Harvey Milk Park will add new LGBTQ activist names to Memorial Wall

Reba Birmingham, left, will be inducted to the Harvey Milk Park’s Equality Plaza Memorial Wall during a public ceremony Thursday. Her wife, Stephanie Loftin, right, was inducted to the memorial wall in 2016. Photo: Q Voice News

LONG BEACH — The names of six local LGBTQ champions will be memorialized this week at Long Beach’s Harvey Milk Promenade Park, the first park in the nation named after California’s first openly gay elected official.

The six people will be added to Equality Plaza Memorial Wall during a public ceremony at the park on Thursday at 11 a.m.

The park has been under construction for several weeks as it’s transformed into an “outdoor office,” retail space, and gathering space. 

Harvey Milk Park, which opened in 2013 in downtown at Third Street and The Promenade, honors and recognizes leaders in the local LGBTQ people who have used their time, talents, and passion to help advance the LGBTQ community in the same spirit as Milk.

Along with plaques commemorating these leaders and activists, the plaza includes a concrete replica of the soapbox Milk stood on and spoke from to inspire crowds, and a 20-foot flagpole flying the LGBTQ pride flag.

LGBTQ activists listed on the wall include activist Lee Glaze, attorney Stephanie Loftin, historian David Hensley, Long Beach Lesbian and Gay Pride co-founders Judi Doyle, Bob Crow, and Marilyn Barlow, former Signal Hill Councilwoman and activist Ellen Ward, among others.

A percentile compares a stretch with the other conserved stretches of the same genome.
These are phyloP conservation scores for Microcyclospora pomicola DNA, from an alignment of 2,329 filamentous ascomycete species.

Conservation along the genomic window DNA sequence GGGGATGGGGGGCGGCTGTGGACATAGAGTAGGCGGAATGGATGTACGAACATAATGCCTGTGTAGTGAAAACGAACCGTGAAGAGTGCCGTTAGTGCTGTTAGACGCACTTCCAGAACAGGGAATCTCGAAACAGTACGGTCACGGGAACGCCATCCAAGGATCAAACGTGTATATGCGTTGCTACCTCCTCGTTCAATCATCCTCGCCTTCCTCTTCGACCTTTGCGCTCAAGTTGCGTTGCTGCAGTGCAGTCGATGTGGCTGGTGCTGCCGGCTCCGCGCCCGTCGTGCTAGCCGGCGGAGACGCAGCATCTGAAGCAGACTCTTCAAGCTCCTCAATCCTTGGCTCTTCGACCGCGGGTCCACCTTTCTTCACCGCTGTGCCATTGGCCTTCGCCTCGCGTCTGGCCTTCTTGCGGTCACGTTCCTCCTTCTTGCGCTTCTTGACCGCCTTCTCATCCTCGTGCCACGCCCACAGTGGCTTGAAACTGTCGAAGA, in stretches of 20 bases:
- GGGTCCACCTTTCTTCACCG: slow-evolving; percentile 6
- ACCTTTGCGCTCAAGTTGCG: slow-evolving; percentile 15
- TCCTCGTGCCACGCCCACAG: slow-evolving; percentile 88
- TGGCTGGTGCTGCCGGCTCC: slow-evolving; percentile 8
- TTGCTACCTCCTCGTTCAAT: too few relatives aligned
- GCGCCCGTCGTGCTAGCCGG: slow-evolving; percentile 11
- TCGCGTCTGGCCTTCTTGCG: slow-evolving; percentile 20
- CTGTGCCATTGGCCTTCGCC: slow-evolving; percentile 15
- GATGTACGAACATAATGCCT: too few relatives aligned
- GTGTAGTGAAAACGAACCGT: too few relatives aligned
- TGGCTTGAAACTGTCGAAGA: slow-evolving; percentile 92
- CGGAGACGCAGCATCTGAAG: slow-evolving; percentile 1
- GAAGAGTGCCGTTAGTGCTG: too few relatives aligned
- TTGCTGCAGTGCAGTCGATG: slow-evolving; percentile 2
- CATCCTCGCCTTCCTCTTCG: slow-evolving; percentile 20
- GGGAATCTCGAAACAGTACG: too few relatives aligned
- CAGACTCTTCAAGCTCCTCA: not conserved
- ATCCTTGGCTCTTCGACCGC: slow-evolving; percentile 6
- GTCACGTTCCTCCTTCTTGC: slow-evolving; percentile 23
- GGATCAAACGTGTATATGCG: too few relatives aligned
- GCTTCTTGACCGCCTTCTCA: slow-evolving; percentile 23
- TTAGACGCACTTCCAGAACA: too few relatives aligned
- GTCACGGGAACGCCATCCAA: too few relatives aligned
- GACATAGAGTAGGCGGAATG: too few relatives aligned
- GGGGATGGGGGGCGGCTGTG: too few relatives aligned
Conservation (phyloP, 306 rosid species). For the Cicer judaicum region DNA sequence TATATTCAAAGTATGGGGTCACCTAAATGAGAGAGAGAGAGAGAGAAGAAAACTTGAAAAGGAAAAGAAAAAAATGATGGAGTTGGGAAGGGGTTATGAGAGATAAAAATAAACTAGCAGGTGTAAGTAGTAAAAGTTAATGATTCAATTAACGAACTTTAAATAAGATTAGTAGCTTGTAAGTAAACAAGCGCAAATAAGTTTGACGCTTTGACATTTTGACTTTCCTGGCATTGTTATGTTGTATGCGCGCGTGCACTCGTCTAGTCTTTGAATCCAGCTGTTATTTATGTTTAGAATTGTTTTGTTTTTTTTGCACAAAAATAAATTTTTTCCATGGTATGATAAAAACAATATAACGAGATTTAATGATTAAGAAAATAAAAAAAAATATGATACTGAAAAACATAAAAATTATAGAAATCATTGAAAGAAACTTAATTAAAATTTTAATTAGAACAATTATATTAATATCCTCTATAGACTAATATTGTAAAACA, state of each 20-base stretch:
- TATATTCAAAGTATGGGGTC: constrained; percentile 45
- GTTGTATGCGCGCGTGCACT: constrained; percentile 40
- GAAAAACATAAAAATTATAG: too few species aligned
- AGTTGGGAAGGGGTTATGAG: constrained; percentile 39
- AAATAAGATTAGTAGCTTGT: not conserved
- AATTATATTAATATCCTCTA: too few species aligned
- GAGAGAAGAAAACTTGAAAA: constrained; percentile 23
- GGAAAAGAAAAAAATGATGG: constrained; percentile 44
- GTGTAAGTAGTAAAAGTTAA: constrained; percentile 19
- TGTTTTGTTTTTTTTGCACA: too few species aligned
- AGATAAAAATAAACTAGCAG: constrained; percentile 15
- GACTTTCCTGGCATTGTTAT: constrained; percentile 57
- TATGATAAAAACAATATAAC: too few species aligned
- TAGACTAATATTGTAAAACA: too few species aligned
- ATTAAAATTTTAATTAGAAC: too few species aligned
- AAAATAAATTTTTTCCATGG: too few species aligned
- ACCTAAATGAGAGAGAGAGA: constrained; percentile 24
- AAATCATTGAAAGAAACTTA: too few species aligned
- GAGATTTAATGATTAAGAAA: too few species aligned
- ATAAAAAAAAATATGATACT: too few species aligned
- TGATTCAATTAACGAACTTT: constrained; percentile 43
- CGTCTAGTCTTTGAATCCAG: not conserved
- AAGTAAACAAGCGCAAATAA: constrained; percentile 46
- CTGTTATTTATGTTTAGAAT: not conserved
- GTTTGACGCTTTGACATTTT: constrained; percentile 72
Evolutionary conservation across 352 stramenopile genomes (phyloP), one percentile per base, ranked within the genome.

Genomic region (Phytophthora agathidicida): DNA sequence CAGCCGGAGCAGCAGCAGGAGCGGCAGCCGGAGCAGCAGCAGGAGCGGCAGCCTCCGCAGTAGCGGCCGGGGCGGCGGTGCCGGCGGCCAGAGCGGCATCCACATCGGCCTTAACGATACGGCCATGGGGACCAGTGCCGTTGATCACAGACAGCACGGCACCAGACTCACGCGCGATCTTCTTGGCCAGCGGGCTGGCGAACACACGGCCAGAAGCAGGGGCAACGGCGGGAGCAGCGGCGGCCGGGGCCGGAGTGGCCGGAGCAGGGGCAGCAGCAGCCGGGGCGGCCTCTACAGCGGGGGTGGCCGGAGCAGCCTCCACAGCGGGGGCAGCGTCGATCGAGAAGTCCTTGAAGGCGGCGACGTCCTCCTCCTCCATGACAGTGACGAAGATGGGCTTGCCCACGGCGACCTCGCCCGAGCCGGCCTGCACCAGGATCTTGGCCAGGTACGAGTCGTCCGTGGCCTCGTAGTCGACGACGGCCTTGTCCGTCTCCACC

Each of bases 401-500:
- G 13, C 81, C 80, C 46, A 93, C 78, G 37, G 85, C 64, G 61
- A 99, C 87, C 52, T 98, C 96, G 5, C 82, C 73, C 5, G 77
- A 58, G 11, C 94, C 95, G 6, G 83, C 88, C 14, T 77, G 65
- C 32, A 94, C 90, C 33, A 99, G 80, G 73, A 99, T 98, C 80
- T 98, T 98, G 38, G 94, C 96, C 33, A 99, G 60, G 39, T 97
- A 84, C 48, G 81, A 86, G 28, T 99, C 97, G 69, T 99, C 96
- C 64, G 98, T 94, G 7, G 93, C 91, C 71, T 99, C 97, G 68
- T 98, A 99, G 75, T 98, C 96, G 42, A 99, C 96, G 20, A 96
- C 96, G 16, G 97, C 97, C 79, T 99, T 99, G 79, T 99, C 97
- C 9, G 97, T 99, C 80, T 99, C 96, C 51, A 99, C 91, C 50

Here are this year’s inductees:

Raul A. Añorve, chair of the Harvey Milk Park Equality Plaza Selection Committee

Reba Birmingham, an attorney and long-time LGBTQ activist. Birmingham is married to Loftin, who was added to the wall in 2016.

Jewels, local drag queen royalty has been a staunch advocate for HIV prevention and treatment, the Long Beach AIDS Food Store, and the CARE Program at St. Mary Medical Center

John Newell, president and board chair of the AIDS Food Store

Mina Kay Meyer and Sharon Raphael, a powerhouse couple who were together 45 years, they were fierce lesbian activists who also advocated for gay and lesbian seniors. Meyer died in 2016. She was 74.

About the author

Phillip Zonkel

Award-winning journalist Phillip Zonkel spent 17 years at Long Beach's Press-Telegram, where he was the first reporter in the paper's history to have a beat covering the city's vibrant LGBTQ. He also created and ran the popular and innovative LGBTQ news blog, Out in the 562.

He won two awards and received a nomination for his reporting on the local LGBTQ community, including a two-part investigation that exposed anti-gay bullying of local high school students and the school districts' failure to implement state mandated protections for LGBTQ students.

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